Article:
CARSON (AP) — Landon Donovan is returning to the LA Galaxy, ending a 21-month retirement to suit up for his Major League Soccer team for at least the rest of this season.
Donovan and the Galaxy announced his return Thursday with a video posted on social media showing Donovan putting on a No. 26 jersey, accompanied by a simple message: “He’s back.”
“I care so deeply about the Galaxy organization, and I believe I could help in a small way to aid the team in its quest for a sixth MLS championship,” Donovan wrote in a message on his Facebook page.
The 34-year-old Donovan is widely considered the most accomplished player in American soccer history and the most successful player in the history of the MLS, which named its MVP award after him.
Donovan retired in December 2014 after leading the Galaxy to the franchise’s fifth MLS Cup title, the record sixth championship of Donovan’s MLS career. He is the league’s career leader in goals (144), assists (136), game-winning goals (41) and playoff goals (25), among numerous superlatives.
Donovan wrote that he was persuaded to return after watching several key Galaxy players pick up injuries in recent weeks. The Galaxy have lost U.S. national team star Gyasi Zardes for the rest of the regular season, while Steven Gerrard and Jelle Van Damme are sidelined for shorter spells. Star defender Nigel de Jong also moved to Galatasaray in Turkey, and his abrupt departure inadvertently cleared a roster spot for Donovan.
“I have remained in close contact with many of the staff and players on the Galaxy,” wrote Donovan, who worked as a broadcaster for the team during his retirement. “They jokingly asked if I was ready to make a return to the field to help fill some of the void left by the injuries and departures.”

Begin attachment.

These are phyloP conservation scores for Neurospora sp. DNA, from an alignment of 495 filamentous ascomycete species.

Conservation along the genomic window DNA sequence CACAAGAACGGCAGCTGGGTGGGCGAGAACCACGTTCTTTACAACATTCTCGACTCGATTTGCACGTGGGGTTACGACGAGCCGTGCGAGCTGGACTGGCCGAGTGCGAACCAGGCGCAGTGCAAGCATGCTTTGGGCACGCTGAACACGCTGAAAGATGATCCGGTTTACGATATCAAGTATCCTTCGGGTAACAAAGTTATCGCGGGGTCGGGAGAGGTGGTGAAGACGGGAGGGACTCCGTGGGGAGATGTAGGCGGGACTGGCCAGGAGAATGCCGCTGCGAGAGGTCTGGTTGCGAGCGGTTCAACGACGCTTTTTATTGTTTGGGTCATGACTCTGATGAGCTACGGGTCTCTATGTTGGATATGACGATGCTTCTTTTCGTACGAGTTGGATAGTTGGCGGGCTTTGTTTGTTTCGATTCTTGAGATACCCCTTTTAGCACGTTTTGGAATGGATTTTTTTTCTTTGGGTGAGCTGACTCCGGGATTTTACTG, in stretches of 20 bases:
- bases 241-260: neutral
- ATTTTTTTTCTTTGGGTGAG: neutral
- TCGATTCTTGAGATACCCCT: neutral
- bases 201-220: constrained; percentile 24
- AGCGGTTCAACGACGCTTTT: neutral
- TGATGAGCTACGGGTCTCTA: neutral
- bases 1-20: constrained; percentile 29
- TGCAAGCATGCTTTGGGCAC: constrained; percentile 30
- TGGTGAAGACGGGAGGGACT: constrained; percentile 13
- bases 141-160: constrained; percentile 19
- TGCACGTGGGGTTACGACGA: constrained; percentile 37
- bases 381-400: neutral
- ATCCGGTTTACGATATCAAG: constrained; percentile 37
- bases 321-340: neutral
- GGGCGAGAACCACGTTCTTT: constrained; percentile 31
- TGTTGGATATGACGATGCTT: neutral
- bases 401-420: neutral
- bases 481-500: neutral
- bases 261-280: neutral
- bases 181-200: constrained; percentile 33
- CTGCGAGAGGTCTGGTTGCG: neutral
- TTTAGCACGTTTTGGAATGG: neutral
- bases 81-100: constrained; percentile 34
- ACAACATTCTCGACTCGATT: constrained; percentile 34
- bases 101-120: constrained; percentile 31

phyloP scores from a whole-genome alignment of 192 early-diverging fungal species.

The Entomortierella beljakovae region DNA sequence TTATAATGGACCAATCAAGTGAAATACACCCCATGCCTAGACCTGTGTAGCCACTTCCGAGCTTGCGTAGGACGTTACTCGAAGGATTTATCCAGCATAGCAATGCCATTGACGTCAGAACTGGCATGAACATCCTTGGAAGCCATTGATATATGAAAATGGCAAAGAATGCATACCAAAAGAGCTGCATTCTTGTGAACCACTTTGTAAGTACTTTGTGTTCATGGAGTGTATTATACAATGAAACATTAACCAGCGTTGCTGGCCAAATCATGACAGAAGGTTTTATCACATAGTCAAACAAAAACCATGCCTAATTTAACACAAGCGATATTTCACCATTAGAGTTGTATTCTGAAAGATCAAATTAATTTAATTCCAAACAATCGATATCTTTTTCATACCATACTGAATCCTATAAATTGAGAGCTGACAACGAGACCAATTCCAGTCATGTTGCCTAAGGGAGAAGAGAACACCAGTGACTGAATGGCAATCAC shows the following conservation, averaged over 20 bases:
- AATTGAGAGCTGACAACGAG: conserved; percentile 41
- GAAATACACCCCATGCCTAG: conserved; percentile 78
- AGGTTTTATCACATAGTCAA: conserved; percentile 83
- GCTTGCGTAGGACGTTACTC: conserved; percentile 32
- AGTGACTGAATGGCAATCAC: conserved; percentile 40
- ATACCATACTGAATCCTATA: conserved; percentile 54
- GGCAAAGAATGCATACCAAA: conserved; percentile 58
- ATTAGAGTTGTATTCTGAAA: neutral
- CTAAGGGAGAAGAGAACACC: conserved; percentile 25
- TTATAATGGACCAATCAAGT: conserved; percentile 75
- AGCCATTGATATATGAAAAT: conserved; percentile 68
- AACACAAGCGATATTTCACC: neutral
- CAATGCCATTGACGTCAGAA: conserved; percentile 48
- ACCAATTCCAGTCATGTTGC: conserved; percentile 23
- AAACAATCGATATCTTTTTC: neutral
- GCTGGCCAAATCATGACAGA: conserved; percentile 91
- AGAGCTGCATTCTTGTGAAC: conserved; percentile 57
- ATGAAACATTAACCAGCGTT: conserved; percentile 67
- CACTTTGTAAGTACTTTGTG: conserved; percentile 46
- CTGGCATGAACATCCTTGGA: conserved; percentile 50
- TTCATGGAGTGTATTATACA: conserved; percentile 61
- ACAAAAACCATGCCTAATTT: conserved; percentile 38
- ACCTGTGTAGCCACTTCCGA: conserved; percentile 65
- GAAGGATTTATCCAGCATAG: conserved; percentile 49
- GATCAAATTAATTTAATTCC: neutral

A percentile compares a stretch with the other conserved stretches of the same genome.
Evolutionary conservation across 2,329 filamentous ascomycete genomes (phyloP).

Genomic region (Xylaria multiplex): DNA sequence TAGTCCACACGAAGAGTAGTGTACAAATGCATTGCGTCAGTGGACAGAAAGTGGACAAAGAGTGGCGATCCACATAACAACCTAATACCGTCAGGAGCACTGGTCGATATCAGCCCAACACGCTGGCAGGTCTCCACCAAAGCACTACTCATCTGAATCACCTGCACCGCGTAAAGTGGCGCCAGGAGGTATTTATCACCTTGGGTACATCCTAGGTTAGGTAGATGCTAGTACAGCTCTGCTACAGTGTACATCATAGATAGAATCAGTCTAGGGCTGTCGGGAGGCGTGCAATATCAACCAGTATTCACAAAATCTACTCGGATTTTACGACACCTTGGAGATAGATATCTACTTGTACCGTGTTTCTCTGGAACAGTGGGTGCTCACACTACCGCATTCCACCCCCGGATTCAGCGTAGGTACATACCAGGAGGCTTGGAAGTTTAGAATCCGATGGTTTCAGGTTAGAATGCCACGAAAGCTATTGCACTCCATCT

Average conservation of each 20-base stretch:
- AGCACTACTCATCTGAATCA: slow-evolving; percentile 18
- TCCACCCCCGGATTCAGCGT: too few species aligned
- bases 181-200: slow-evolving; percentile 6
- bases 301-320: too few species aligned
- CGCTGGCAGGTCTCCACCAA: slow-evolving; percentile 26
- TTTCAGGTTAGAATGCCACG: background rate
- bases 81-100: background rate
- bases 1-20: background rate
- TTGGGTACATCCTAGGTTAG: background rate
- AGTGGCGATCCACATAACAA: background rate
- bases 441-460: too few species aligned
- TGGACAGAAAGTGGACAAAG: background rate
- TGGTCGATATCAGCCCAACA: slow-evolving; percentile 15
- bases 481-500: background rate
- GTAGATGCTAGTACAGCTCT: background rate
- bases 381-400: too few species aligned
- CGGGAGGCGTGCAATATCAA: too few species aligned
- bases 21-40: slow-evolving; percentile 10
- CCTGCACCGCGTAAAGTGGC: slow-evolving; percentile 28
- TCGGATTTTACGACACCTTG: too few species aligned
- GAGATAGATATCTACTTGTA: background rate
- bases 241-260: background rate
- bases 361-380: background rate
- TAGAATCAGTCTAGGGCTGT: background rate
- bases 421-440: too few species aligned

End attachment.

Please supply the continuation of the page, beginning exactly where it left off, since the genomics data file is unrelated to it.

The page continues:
Although Donovan initially brushed off the notion, he said he “began to think” about a return after those conversations.
He also craved the chance to play for the first time in front of his son, Talon. Donovan got married for the second time and had his first child during his retirement.
“I’ve always made decisions in life based on two guiding principles: My own happiness and the happiness of those I love and care about,” Donovan wrote. “Being on the field again, being able to help an organization that has meant so much to me and having my son in my arms after a game will undoubtedly make me and my loved ones happy. That’s all that matters.”
Donovan claimed he was thoroughly burned out on soccer when he retired at 32, eager to experience family life and an existence without the daily grind of sports. Earlier that year, Donovan was unexpectedly cut from the U.S. national team’s roster by coach Jurgen Klinsmann, denying him a trip to his fourth World Cup.
The Galaxy gave a fond farewell to Donovan less than two years ago, honoring him with lengthy retirement ceremonies. Donovan’s skills hadn’t appeared to decline significantly, but he brushed off suggestions he was retiring too soon.
Regardless of Donovan’s current skills after nearly two years without soccer, the Galaxy are a team in need of a boost. Although the star-studded club is a solid third in the Western Conference standings, the Galaxy are just 10-4-14, repeatedly failing to grab victories instead of draws in tight games.
Donovan will re-team with captain Robbie Keane and numerous players still left from his last team. He will also get his first chance to play with Liverpool great Gerrard and Mexican star Giovani Dos Santos, who both joined the Galaxy in 2015.
“I don’t think I need to tell anyone what Landon has accomplished in our sport,” said Bruce Arena, the Galaxy’s coach and general manager. “He’s truly been a great player. Now, Landon wishes to take on another challenge and I believe he has all the qualities necessary to be a player who can help the LA Galaxy in 2016.”